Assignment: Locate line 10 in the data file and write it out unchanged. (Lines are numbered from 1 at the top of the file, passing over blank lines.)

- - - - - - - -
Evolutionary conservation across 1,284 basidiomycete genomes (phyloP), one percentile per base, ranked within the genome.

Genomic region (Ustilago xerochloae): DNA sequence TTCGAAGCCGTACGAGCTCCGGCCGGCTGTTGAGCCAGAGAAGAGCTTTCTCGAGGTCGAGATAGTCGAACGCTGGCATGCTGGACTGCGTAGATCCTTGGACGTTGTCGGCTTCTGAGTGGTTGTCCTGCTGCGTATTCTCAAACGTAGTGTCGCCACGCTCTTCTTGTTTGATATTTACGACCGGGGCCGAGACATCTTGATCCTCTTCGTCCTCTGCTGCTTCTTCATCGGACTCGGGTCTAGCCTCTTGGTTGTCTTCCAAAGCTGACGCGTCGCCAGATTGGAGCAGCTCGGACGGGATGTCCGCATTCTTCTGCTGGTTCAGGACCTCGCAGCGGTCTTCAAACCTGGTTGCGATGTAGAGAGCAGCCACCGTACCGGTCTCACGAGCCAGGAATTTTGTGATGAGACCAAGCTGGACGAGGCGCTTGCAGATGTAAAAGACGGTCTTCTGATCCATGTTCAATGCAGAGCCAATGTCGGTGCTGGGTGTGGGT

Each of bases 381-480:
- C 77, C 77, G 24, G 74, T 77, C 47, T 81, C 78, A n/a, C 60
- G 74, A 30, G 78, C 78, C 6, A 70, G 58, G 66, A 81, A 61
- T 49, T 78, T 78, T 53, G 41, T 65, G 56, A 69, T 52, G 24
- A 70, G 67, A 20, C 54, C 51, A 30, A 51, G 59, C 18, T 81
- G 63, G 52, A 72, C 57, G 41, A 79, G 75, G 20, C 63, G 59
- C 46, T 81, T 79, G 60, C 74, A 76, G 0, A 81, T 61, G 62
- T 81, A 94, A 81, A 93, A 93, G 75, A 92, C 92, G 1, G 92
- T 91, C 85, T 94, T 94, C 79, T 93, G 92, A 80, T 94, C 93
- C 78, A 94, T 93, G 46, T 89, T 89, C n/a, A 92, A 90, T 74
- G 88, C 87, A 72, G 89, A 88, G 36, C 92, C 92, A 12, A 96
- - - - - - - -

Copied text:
- T 81, A 94, A 81, A 93, A 93, G 75, A 92, C 92, G 1, G 92